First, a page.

Today’s Star columnist: Anna Roberts

Anna, a marketeer and writer from Durham, now lives in Crookes and is enjoying exploring her new city.
Anna, a marketeer and writer from Durham, now lives in Crookes and is enjoying exploring her new city.
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Can you tell we’re right in the midst of the Commonwealth Games at the moment?

After the success of the London Olympics in 2012, us Brits have revelled in the community spirit mass sporting events can bring. Some have likened the celebratory coming together to a war-time feel. Others have said it’s because we have topics to talk about other than the weather.

There’s something about joining in with your community and feeling part of it, whether you’re a sports lover or not. And that’s exactly what Welcome to Yorkshire promoted during stages one and two of the Tour de France. I admire the team who brought the world’s greatest cycling event to Yorkshire because it’s been such a fantastic advert for our area.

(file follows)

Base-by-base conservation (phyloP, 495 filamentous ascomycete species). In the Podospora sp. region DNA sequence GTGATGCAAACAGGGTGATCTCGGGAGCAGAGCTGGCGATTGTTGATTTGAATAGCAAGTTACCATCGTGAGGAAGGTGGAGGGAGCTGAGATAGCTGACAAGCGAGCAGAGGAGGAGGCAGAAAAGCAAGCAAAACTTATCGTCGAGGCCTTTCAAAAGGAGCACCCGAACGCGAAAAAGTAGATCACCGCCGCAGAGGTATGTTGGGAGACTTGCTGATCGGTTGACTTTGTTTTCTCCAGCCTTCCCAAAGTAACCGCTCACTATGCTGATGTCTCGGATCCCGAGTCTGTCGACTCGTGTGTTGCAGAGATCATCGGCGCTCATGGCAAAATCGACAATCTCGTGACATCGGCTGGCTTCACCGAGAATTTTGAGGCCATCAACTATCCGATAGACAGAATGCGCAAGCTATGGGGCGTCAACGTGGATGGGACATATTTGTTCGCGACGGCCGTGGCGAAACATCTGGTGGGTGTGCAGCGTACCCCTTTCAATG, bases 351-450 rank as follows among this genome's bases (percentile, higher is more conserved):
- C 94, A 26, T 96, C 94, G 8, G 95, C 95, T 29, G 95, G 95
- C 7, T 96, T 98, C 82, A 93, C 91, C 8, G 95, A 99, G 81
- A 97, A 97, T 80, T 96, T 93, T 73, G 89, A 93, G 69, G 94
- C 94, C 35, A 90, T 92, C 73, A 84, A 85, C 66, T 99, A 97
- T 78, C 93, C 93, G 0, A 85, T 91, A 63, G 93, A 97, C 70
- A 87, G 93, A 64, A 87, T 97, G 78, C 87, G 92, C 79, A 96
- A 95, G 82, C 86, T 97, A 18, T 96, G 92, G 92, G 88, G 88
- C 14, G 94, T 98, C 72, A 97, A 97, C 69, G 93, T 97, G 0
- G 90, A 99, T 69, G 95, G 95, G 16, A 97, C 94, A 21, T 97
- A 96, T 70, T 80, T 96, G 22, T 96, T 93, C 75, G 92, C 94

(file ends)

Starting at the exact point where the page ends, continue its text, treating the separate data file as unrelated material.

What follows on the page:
I also admire the team who got us all fired up about the event. They even threw a 100-day festival for us! The Yorkshire Festival 2014 Twitter account encouraged us to use the hashtag #bepartofit. Because it wasn’t just about the super-fit (and slightly crazy in my opinion) cyclists who rode the whole 201km from York to Sheffield for Stage 2. It was about us too – the supporters who lined the streets for the two days of the race and painted bikes yellow or knitted mini jerseys in the lead up.

Now I’m not particularly a huge sports lover, but I’ll watch it when I can see how important it is to others. The World Cup, Wimbledon, or random sports I’d never heard of before in the Olympics or the Commonwealth Games: I can do that. I get caught up in the passion.

But it’s even better when you’re there in person and can really feel the atmosphere. That’s what the Grand Départ provided. I was lucky enough to be at the finish line and could’ve touched one of the cyclists if I really wanted to (perhaps not after a 201km ride). How often do you get to say you were there, at an event where the world’s eyes were on your home town?

So although I’m still unsure of the rules and top cyclist’s names I shared something that millions of others saw throughout the entire race.

I reminisced about seeing it pass right by me and I remembered the upbeat atmosphere that Sheffield embraced that day.